Guest BloggerChoosing: Michael Vorhis, Michael Vorhis, author of ARCHANGEL suspense thriller, OPEN DISTANCE adventure thriller & more to come.
The debate as to whether size matters has long raged…and nowhere more prominently than among fishermen, in their eternal quest for yet another perfect fly rod. As the years go by we acquire wands we claim are tailored to a variety of precise uses, and those with no obvious specialty we label “backups” or “in case a buddy comes to visit” or whatever else might justify adding them to our collections.

But there’s a layered series of misconceptions held by many as to which rod size is a match for a given size of fish. In particular, many fishermen I meet seem to think the purpose of a short rod on a small stream is to give the little fish a chance. They envision feisty bouts of courage and wit against diminutive denizens, all courtesy of the shortness of the wand. Since they cannot change what lives in their stream, they attack the problem by scaling the rod length down, on the theory that doing so will approximate the sport enjoyed against monster steelhead on legendary western rivers. They call it “giving the small ones a chance.”They may have arrived at the right conclusion in a very roundabout way, but their reasons for thinking it are usually incorrect. First, a short rod is used by the wise man on tiny streams for only two reasons: Easy packability into remote wilderness or into luggage (and since seven-section 9-foot rods exist these days for carrying up high mountain gullies or through airports with equal ease, this reason is nearly obsolete), and ease of use amid low, overgrown creek canopies. A short rod was never intended to let little fish fight better or longer. We know this because use of short fly rods on tiny woodland streams far pre-dates C&R ethics, and because a short rod affects the escape odds of all sizes of fish equally.
So does a short rod give little fish a chance? No more than it gives big fish a chance…but yes, it can, although not in a way that will give you more sport. Let’s take a quick look at why:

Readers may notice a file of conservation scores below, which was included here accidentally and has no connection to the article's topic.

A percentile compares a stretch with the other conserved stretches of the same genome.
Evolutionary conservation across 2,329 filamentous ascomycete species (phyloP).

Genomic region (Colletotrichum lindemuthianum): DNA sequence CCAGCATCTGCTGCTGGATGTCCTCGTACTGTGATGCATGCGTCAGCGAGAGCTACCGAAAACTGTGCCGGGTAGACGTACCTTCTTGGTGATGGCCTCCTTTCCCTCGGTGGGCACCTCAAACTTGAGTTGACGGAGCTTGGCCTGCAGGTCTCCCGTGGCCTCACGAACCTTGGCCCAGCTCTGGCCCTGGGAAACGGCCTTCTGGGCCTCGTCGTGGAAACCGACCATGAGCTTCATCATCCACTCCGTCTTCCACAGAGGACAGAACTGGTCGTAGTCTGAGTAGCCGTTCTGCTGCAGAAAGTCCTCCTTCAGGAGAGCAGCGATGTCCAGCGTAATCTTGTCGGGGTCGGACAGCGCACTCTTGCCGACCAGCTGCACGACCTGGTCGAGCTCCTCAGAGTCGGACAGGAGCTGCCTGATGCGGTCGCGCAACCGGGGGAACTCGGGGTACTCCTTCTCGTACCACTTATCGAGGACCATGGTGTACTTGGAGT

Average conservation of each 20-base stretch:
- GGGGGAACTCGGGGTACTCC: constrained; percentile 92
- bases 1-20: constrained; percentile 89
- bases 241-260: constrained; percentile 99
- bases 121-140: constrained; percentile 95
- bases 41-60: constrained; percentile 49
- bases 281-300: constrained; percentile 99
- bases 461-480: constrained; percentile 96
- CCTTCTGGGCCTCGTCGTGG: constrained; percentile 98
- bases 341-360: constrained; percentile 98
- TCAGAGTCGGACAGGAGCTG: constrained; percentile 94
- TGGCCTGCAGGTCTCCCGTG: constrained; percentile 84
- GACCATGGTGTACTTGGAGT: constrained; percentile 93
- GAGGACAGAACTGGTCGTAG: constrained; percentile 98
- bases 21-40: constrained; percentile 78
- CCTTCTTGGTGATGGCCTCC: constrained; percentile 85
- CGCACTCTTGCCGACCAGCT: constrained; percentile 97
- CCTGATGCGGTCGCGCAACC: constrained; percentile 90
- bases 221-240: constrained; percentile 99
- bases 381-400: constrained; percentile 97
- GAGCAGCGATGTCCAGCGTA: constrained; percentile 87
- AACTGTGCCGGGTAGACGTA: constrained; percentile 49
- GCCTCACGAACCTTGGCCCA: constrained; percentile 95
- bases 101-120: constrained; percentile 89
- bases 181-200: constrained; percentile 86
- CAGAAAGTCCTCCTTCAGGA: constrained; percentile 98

Long rods–long thin flexible cantilevers–will let a little fish pull against the light resistance of the rod’s tip. So you might think, “Oh, hey, you’re right, it’s the long rod that gives small fish a better chance!” But ultimately those long cantilevers also keep the line taut and the hook embedded. So while a fish can pull, the system is working relentlessly against its long-term prospects. Naturally that’s why flexible rods were invented to begin with.
But (materials and taper profiles being similar) the shorter the rod, the closer to a hand line it becomes. A hand line absorbs minimal shock and minimal surge. So, sans long cantilever, a fish that leaps and runs and charges the boat has a better chance of winning its freedom. The small fish’s best hope lies not in the fact that the miniature rod is flimsier but in the fact that it’s not. It’s a glorified hand line. This, rather than it’s appearance of whispy delicacy, is the reason why a short rod gives a fish better odds. Scaling down the length doesn’t liven up the fight, but it can most certainly see the line go too taut and too slack and let the fight come to a quick, disappointing halt. And that’s not what we want.
For fly fishing, a six-foot rod is considered quite small. Obviously (unless it’s a “boat rod” or is made by Home Depot) a six-foot rod still has enough length to supply sufficient cantilever effect…in some conditions…or they wouldn’t make them. But not in all conditions, and in principle the concept still applies. And tiny department-store “travel rods” (usually in the spinning gear section) make the hand line analogy more than apparent.